Elon Musk's SpaceX Falcon Heavy: Everything You Need to Know About the World's Most Powerful Rocket About to Launch

1_22_Falcon Heavy
SpaceX's Falcon Heavy rocket. SpaceX/Public Domain

Updated | CEO Elon Musk announced SpaceX was making the most powerful rocket in a generation back in 2011. After years of speculation and delays, the company's Falcon Heavy is finally set to blast off on Tuesday.

We know it's massive and we know it has something to do with Mars—but what really makes the spacecraft special?

Falcon Heavy remains go for launch at 1:30pm on Tuesday

— Elon Musk (@elonmusk) February 5, 2018

How powerful is it really?

It has been reported time and again that, on lift-off, Falcon Heavy will be the most powerful operational rocket in the world. But, for most of us, that probably doesn't mean all that much. For comparison, the spacecraft has more than twice the payload capacity of the next most powerful rocket, United Launch Alliance's Delta IV Heavy.

The first stage of the Falcon Heavy straps three Falcon 9 rocket cores together—the same vehicle which has shipped supplies to and from the International Space Station a number of times. The Falcon Heavy's 27 engines will create more than 5 million pounds of thrust at lift-off. That's the equivalent of about 18 jumbo jets.

Shortly after lift-off, two of the nine-engine cores will separate and make their way back to Earth. According to SpaceflightNow, these modified Falcon 9s have already been salvaged from an earlier mission. SpaceX hopes to recover them once again after the Falcon Heavy launch.

The center core will power back up after separation, propelling the second stage toward its target orbit.

How big is it?

Falcon Heavy measures 230 ft tall, which is the equivalent of 40 average U.S. men standing on each other's shoulders. It measures 40 ft wide and has a mass of more than three million pounds.

Where will it go?

SpaceX has big plans for the Falcon Heavy. The rocket is designed to carry humans into space—to the moon and one day even to Mars. Musk has alluded to the Red Planet on social media, sharing a poster of a Martian spaceport on Twitter only this morning.

Musk wrote on December 1 last year: "Destination is Mars orbit." Unfortunately this doesn't mean Tuesday's test flight will send the rocket to the Red Planet. Instead, Falcon Heavy will orbit the Sun in an ellipse which takes it near to Mars, Syfy reports. It will spin around the Sun in the space between Earth and the Red Planet.

What will it carry?

The Falcon Heavy has an impressive payload capacity. It is designed to carry up to 140,000lbs into low Earth orbit, or 37,000lbs to Mars. That's more than ten fully-grown African elephants into low Earth orbit, and more than 35 grand pianos to Mars.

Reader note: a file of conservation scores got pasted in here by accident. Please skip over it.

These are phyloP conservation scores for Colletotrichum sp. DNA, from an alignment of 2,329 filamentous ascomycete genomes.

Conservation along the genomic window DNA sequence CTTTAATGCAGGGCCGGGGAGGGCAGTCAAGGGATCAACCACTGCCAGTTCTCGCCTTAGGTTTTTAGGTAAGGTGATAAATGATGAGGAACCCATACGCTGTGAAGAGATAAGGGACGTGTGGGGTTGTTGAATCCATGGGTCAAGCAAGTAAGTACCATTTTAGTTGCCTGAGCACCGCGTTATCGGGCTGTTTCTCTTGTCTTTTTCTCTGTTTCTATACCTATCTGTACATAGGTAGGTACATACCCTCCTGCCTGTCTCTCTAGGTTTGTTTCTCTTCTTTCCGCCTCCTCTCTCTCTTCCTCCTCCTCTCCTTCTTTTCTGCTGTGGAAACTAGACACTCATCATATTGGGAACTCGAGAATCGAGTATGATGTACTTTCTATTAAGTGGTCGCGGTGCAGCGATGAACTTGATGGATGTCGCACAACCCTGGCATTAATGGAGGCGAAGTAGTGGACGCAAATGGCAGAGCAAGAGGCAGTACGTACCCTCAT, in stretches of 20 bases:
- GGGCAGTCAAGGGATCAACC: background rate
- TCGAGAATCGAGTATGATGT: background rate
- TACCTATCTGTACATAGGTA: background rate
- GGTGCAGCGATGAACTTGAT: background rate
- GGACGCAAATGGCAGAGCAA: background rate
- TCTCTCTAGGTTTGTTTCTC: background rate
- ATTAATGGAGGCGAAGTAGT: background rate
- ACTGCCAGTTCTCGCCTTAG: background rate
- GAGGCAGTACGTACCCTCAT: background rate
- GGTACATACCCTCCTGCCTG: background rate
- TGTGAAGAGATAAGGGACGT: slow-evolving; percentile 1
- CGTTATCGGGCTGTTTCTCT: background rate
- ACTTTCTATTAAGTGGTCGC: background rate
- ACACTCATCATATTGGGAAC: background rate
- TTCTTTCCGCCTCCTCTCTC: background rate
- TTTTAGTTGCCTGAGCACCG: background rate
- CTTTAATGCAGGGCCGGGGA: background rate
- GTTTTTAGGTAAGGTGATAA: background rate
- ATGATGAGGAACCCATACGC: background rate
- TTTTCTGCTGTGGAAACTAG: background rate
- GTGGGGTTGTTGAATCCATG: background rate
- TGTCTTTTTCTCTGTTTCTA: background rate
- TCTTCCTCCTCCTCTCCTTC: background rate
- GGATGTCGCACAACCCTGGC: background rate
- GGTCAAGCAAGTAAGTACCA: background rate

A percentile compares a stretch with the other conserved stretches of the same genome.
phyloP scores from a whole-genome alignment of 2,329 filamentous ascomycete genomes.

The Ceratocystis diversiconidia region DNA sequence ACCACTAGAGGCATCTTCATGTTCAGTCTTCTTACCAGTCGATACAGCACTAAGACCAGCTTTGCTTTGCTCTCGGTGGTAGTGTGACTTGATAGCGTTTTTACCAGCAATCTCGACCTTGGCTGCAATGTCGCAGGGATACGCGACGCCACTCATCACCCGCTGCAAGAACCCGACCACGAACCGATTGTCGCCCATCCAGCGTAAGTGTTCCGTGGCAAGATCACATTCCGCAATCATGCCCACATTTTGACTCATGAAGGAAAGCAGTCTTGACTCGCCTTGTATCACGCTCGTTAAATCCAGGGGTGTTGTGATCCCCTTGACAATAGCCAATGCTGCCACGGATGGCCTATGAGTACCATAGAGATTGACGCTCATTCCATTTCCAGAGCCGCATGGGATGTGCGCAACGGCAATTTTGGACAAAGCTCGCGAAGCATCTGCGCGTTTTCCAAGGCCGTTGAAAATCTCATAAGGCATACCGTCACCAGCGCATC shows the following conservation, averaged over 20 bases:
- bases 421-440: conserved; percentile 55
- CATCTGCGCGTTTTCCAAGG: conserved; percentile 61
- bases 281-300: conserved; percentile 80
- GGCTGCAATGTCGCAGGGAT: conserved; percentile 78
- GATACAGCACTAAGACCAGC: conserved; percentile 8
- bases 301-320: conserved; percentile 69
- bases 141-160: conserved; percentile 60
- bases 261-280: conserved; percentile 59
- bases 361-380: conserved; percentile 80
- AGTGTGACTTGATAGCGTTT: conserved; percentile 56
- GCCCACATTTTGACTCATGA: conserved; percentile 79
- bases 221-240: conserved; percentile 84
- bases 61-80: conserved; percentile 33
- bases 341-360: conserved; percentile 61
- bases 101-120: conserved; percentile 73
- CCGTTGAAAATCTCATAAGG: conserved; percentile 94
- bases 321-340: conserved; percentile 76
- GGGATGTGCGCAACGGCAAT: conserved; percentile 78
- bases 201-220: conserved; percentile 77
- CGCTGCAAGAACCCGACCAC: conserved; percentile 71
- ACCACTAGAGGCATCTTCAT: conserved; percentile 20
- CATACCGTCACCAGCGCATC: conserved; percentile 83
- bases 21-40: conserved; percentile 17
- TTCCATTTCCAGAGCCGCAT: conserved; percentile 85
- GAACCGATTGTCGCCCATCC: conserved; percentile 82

This time around, however, the craft will be loaded with Musk's own cherry red Tesla Roadster sports car. The car will play David Bowie's "Space Oddity", while the launch itself will be set to "Life on Mars," he tweeted.

Musk gave a whimsical reason for this very whimsical payload in response to comments on Twitter. He wrote: "I love the thought of a car drifting apparently endlessly through space and perhaps being discovered by an alien race millions of years in the future."

I love the thought of a car drifting apparently endlessly through space and perhaps being discovered by an alien race millions of years in the future

— Elon Musk (@elonmusk) December 2, 2017

Will it actually take off?

There has been some speculation that the Falcon Heavy's engines will simply explode on launch, according to Ars Technica. Aerospace competitors have compared the super-powerful rocket to the Soviet N-1, a massive 30-engine rocket that failed to launch four times.

Musk himself has alluded to a spectacular launchpad explosion more than once. "Will be in deep space for a billion years or so if it doesn't blow up on ascent," he tweeted last December. The billionaire entrepreneur told last year's International Space Station Research and Development conference in Washington, D.C.: "Falcon Heavy requires the simultaneous ignition of 27 orbit-class engines," Musk said. "There's a lot that can go wrong there … I hope it makes it far enough away from the pad that it does not cause pad damage. I would consider even that a win, to be honest."

Where will it go next?

2_5_SpaceX Falcon 9 GovSat
SpaceX's recent GovSat-1 Mission used a Falcon 9 rocket on January 31, 2018. The Falcon Heavy is essentially three Falcon 9 rockets strapped together. SpaceX/Public domain

In the future, assuming it will have one, the rocket should carry more than just a sports car into space. Ars Technica reports the first commercial customer will be Saudi Arabian satellite company Arabsat. Falcon Heavy is set to fly its Arabsat 6A.

A succesful launch will represent a giant leap towards human spaceflight to Mars. And if it all goes wrong, Falcon Heavy - filled with kerosene and liquid oxygen propellants - will at least make for one incredible explosion.

This article has been updated to include more information from Elon Musk.

Editor's pick

Newsweek cover
  • Newsweek magazine delivered to your door
  • Unlimited access to Newsweek.com
  • Ad free Newsweek.com experience
  • iOS and Android app access
  • All newsletters + podcasts
Newsweek cover
  • Unlimited access to Newsweek.com
  • Ad free Newsweek.com experience
  • iOS and Android app access
  • All newsletters + podcasts